There’s a new sheriff’s candidate in town. Jeff Worley, who won the Republican nomination for Buncombe County Sheriff in May, announced in August that he was suspending his campaign due to health concerns. The county GOP proceeded to nominate Trey McDonald, a veteran law enforcement officer who currently works with the Asheville Regional Airport.
McDonald had not run in the Republican primary for the position. Worley had instead faced former Buncombe County deputy Ben Jaramillo, who earned 29.5% of the vote. According to the Asheville Citizen Times, a group of 37 Republican party leaders chose McDonald over Jaramillo in a private August poll.
The Republican now faces Democratic Sheriff Quentin Miller and Libertarian candidate Tracey DeBruhl. The two were also on the ballot in 2018, when Miller took 61.5% of votes; DeBruhl earned 3%, while Republican hopeful Shad Higgins polled at 35.4%. Further information about Miller’s stances is available through the Xpress primary voter guide at avl.mx/c3f.
Occupation: Marine, musician, stage manager, business owner
Previous candidacy or offices held: Sergeant U.S. Marine Corps and business director
Key endorsements: Many, but getting elected shouldn’t be a popularity contest about who you know. I love you all, and rock on!
Amount of money raised: The Lord provides.
Top three donors: Did not respond.
What concerns you most about public safety in Buncombe County? Let’s talk bigger. Across our nation as a whole, law enforcement needs help. America needs to be more than “just like everywhere else”; we are supposed to be the example the rest of the world wants to follow. I’m going to bring advancements the whole nation needs. From training to material, we will be on the frontier of developing.
According to a recent analysis of state data, the Buncombe County Detention Facility has the worst death rate among North Carolina jails. What would you do to address this issue? I would remove the shading that Quentin had installed so the officers can view the inmates. I will also be changing the inmate/officer relationship, to put it best.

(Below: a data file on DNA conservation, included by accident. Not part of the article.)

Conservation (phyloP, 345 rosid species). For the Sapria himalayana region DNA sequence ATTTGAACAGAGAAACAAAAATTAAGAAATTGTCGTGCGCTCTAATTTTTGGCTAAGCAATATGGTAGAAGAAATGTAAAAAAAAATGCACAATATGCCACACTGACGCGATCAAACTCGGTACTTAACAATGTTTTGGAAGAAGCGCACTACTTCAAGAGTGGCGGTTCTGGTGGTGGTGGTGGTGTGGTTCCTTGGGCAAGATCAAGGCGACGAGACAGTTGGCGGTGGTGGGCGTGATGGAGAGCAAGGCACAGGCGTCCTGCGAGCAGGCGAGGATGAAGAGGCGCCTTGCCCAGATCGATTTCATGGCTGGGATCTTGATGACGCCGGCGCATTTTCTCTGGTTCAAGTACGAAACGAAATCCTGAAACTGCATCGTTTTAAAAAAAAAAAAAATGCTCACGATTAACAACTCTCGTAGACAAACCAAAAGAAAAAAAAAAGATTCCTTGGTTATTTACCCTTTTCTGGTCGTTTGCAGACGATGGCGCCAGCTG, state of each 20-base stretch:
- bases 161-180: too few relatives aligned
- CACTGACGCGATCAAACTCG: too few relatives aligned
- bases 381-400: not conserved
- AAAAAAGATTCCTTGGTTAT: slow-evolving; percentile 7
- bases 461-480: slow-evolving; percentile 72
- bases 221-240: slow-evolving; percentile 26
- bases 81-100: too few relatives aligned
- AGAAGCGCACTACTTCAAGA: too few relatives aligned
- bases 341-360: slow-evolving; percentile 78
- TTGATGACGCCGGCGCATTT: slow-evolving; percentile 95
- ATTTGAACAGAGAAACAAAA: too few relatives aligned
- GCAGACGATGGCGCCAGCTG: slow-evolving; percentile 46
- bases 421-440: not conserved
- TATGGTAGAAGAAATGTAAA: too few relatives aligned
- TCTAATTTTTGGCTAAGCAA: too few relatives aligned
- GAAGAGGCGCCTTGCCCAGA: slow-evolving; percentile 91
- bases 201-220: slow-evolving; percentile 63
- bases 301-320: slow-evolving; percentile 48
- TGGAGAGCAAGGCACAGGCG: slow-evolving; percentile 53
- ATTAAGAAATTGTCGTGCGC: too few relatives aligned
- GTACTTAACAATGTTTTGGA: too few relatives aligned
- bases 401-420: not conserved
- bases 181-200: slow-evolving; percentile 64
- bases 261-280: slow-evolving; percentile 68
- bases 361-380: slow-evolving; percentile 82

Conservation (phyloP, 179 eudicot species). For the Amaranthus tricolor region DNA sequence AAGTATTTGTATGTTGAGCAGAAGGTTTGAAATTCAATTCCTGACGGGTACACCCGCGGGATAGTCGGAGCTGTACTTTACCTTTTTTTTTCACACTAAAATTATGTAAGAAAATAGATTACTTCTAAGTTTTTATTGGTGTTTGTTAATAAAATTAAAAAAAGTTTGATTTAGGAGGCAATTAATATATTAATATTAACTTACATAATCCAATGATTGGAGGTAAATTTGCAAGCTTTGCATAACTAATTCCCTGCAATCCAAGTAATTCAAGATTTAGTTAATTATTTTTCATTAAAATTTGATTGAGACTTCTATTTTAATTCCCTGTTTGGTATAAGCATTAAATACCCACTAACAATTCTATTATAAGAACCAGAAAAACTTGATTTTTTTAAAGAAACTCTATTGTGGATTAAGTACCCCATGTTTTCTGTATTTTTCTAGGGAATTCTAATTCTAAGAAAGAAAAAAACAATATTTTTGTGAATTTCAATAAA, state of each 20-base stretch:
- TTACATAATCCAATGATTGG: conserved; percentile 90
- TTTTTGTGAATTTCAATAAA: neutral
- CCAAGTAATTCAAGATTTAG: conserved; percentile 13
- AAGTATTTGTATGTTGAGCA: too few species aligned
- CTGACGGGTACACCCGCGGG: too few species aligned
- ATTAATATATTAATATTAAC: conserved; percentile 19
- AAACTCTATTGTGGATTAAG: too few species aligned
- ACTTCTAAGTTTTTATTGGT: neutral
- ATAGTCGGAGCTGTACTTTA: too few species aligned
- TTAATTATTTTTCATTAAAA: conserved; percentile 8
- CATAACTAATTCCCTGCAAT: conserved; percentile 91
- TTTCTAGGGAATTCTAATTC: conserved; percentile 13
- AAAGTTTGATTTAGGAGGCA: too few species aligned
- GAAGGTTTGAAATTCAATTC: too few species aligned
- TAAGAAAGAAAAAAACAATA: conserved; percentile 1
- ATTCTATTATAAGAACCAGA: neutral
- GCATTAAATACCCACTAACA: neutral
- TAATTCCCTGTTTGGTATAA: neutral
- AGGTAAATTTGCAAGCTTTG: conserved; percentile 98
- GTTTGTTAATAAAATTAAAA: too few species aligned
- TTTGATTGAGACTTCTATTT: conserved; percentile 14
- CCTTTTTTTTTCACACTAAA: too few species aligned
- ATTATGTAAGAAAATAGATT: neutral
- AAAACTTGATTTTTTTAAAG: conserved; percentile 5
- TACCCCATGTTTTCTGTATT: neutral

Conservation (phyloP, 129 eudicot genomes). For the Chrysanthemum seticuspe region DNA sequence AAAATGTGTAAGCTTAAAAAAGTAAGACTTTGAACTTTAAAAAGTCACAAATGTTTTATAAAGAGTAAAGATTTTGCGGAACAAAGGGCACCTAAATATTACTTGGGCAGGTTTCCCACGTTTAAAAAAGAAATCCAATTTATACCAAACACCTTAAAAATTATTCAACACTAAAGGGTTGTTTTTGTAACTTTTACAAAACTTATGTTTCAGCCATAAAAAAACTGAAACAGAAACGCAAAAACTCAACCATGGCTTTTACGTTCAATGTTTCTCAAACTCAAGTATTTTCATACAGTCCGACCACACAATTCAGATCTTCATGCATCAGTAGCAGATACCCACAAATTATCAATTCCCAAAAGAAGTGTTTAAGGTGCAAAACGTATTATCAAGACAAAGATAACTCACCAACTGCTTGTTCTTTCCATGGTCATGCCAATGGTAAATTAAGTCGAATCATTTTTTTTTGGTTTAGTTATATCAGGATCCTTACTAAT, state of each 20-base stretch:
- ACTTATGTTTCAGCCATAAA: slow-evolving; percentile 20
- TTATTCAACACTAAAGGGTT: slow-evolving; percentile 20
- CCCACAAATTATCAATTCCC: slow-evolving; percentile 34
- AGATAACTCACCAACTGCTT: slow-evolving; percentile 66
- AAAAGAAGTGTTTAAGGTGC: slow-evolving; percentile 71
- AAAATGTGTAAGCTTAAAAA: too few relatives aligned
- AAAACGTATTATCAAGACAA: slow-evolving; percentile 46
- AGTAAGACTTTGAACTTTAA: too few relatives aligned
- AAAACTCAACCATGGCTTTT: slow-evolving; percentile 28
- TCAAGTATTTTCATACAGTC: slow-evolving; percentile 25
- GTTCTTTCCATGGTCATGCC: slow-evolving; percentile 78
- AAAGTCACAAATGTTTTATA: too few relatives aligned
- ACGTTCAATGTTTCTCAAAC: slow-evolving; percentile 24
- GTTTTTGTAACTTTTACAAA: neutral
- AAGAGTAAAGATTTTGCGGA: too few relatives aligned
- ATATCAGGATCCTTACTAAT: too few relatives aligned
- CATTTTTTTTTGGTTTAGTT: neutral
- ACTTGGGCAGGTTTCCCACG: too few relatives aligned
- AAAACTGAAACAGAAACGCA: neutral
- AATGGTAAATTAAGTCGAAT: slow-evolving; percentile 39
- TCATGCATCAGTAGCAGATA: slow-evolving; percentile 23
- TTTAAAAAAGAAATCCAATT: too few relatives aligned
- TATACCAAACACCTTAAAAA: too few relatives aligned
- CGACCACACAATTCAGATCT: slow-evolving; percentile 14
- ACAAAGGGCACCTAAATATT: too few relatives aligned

What role should the Sheriff’s Office play in addressing the county’s opioid epidemic? I proposed a homeless resolution to the city to be the homeless coordinator after all my work helping in this issue. I will incorporate a method to help us track where the drugs are coming from while helping the less fortunate. Many interlocking activities of my officers would be included.
What would be your optimal staffing level for the Sheriff’s Office, and what strategies would you pursue to meet that target? There are plenty of good people looking for work. Since American law enforcement as a whole has poor training, it will be no issue training others while I train the ones we have. Also, as we give our officers an independent facelift — as I am Libertarian and together we will be eliminating the politics from law enforcement — more people will want to work for us. Your safety comes first, and I will be producing the best for us!
Occupation: Public safety officer at the Asheville airport
Previous candidacy or offices held: N/A
Key endorsements: Former Buncombe County Sheriff Van Duncan, Buncombe County Commissioner Robert Pressley, N.C State Senator Chuck Edwards
Amount of money raised: Did not respond.
Top three donors: Did not respond.
What concerns you most about public safety in Buncombe County? Fentanyl and the opioid crisis that has surged in the last four years. The lack of patrol deputies and a drug enforcement unit dedicated to curbing the fentanyl epidemic. The district attorney’s failure to prosecute serious violent crimes must stop or at least be presented to the public so they can be aware of the situation.